Matthew Nisbet: Right. So I think one of the important things for these types of public health type challenges is to effectively communicate about moral responsibility and particularly the responsibility to those who are most vulnerable. We need to talk about why that type of moral responsibility is in line with community values and the need to live and work in a strong community. In other words, by protecting those who are most vulnerable, the entire community benefits.
Across the political spectrum, we stopped focusing on effective ways to communicate about the value of community and what a strong community means and the role that policy and different types of policy approaches can play in building and protecting prosperous communities.
Framing is also often wrongly interpreted and applied as one-way persuasion and communication process. What we actually have to do is we have to invest in new structures where people can come together from diverse backgrounds and communicate about an issue within a context or frame of reference where people recognize their shared common interests and goals. We need to think about new forms of public meetings, new forms of dialogue and new forms of media, especially at the regional or community level.
It used to be that newspapers played this role where everyone in the community read the same newspaper and they had a common starting point for understanding the problems within a community with new organizations providing an independent source of accountability and explanatory journalism. We’re missing those things now.
Crafting, testing, and implementing effective public health messages is only a small part of the puzzle, and it is easy to focus on this challenge, rather than the big picture. In tandem with designing campaigns, we need to rebuild America’s civic, media, and communication infrastructure, especially at the regional and local level. The weakness of our current infrastructure erodes our capacity to solve these public health challenges.
If we fail to rebuild our civic infrastructure, then no matter how effectively we might frame an issue or how many resources we put into it, people are not going to be able to come together to cooperate around common goals.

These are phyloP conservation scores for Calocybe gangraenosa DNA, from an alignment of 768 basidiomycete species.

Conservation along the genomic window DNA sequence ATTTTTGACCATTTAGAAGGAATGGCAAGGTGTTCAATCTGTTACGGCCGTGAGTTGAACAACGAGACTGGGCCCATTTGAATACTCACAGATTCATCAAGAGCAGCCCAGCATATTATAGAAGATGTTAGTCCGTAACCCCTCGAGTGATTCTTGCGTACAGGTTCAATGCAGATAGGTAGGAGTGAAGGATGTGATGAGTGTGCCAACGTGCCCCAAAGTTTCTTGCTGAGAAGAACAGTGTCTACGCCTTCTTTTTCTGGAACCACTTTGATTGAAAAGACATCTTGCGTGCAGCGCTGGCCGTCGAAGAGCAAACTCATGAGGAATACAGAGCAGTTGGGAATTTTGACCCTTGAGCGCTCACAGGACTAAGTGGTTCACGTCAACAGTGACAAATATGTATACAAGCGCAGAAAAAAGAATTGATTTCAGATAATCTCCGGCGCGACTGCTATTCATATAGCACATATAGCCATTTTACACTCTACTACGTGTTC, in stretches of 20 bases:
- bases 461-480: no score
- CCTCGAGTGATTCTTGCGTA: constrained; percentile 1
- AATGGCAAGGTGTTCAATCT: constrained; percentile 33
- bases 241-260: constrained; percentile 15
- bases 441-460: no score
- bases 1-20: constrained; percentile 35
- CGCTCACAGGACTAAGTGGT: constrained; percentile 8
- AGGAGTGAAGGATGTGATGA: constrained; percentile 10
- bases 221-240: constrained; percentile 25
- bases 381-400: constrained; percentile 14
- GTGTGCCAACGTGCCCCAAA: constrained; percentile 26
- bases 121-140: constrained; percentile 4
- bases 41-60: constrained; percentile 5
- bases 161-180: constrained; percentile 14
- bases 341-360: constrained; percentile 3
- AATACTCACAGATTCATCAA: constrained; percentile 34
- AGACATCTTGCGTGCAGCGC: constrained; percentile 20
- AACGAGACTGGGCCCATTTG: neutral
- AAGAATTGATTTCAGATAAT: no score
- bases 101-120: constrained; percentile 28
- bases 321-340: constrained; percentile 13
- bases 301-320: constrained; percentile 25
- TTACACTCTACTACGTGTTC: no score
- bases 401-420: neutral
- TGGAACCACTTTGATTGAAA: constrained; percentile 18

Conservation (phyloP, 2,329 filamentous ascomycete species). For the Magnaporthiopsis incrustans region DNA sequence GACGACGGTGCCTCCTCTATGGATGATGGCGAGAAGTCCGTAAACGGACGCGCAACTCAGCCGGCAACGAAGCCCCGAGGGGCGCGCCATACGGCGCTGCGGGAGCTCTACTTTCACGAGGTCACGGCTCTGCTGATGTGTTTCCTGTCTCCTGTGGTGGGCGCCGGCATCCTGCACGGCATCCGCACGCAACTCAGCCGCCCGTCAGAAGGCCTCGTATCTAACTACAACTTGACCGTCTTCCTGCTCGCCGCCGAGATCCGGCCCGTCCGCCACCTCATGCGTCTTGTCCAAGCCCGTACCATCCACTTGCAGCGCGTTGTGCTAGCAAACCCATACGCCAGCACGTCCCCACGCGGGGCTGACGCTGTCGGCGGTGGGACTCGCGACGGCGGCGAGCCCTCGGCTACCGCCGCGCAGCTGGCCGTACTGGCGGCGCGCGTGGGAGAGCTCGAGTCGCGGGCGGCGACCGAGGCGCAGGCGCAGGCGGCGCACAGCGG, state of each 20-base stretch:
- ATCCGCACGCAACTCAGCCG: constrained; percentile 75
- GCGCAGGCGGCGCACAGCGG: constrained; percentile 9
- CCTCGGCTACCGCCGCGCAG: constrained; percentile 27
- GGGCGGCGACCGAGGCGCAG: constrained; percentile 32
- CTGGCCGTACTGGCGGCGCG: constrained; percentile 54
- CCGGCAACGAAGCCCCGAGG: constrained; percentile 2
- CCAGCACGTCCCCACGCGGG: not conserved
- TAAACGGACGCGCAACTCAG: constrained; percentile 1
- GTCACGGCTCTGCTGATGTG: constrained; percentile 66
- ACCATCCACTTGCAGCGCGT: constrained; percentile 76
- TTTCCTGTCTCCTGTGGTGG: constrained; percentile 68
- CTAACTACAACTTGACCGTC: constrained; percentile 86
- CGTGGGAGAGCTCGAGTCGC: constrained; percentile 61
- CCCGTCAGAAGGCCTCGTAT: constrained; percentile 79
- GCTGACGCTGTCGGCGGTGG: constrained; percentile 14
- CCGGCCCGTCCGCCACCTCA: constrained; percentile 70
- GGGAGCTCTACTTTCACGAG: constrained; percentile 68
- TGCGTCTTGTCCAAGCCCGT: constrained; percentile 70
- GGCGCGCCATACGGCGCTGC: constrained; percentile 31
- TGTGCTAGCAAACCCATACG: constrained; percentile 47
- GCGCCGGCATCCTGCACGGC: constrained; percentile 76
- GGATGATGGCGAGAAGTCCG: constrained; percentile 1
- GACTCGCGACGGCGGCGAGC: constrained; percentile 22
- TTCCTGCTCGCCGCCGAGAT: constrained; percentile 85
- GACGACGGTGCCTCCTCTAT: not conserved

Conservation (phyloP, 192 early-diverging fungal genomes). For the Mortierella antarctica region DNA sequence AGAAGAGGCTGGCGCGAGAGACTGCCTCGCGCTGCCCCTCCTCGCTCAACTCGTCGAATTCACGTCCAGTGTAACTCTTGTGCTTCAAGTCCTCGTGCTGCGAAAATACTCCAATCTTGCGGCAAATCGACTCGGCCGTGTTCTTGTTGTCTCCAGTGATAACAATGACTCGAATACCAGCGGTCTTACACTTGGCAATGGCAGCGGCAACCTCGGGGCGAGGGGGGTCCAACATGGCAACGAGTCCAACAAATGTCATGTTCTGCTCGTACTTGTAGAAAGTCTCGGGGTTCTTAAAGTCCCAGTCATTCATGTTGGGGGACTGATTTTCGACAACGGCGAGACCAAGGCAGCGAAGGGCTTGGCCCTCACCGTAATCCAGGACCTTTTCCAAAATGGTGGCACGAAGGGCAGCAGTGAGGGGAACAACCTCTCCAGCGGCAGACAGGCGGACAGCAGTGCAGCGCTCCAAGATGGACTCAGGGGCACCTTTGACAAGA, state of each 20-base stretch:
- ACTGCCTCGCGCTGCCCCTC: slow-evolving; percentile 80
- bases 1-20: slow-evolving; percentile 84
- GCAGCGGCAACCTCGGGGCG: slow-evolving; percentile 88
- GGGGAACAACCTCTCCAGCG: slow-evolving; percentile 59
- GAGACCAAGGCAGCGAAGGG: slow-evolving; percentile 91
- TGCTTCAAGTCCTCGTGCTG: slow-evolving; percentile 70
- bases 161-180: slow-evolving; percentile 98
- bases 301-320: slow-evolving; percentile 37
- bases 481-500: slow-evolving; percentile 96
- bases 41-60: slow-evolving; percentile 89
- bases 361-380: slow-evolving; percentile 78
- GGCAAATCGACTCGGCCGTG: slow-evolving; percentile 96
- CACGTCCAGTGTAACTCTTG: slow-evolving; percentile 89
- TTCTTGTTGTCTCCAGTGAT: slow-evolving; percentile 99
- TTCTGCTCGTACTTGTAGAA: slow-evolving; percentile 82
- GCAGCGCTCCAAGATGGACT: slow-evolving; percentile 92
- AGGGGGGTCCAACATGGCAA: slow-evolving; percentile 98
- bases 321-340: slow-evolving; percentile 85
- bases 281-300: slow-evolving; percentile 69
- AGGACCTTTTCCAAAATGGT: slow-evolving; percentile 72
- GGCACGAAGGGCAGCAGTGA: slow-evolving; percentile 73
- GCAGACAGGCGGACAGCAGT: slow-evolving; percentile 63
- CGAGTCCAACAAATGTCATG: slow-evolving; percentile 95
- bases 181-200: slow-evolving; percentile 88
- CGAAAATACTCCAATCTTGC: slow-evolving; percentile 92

NPH: Do you think there are other areas where this idea of bringing the public health frame to an issue that people might not think of as public health? Do you think that might be effective in other areas?
Matthew Nisbet: Yes, and a great example is on the issue of gun control. For any frame, there are frame devices. These are catch phrases, metaphors that instantly trigger an underlying train of thought about the issue. When we refer to gun control as gun control, immediately what you trigger is that you’re defining it as an issue about individual rights. Should the government have the ability to control an individual’s ownership of guns? But if you shift that issue as the Clinton administration did in the ‘90s to not talking about gun control but talking about gun safety, immediately what you’re communicating is not an issue about personal rights but rather an issue about public health. It’s about protecting and defending innocent individuals in communities and making communities safer. You start to shift the issue from this mental box of rights to this new mental box about public health and protecting the innocent.
>>Read the open-access journal article on framing environmental issues from a public health perspective.
>>Read a related article on framing peak petroleum issues.
>>Read more about Matthew Nisbet’s research related to the RWJF Investigator Award in Health Policy Research.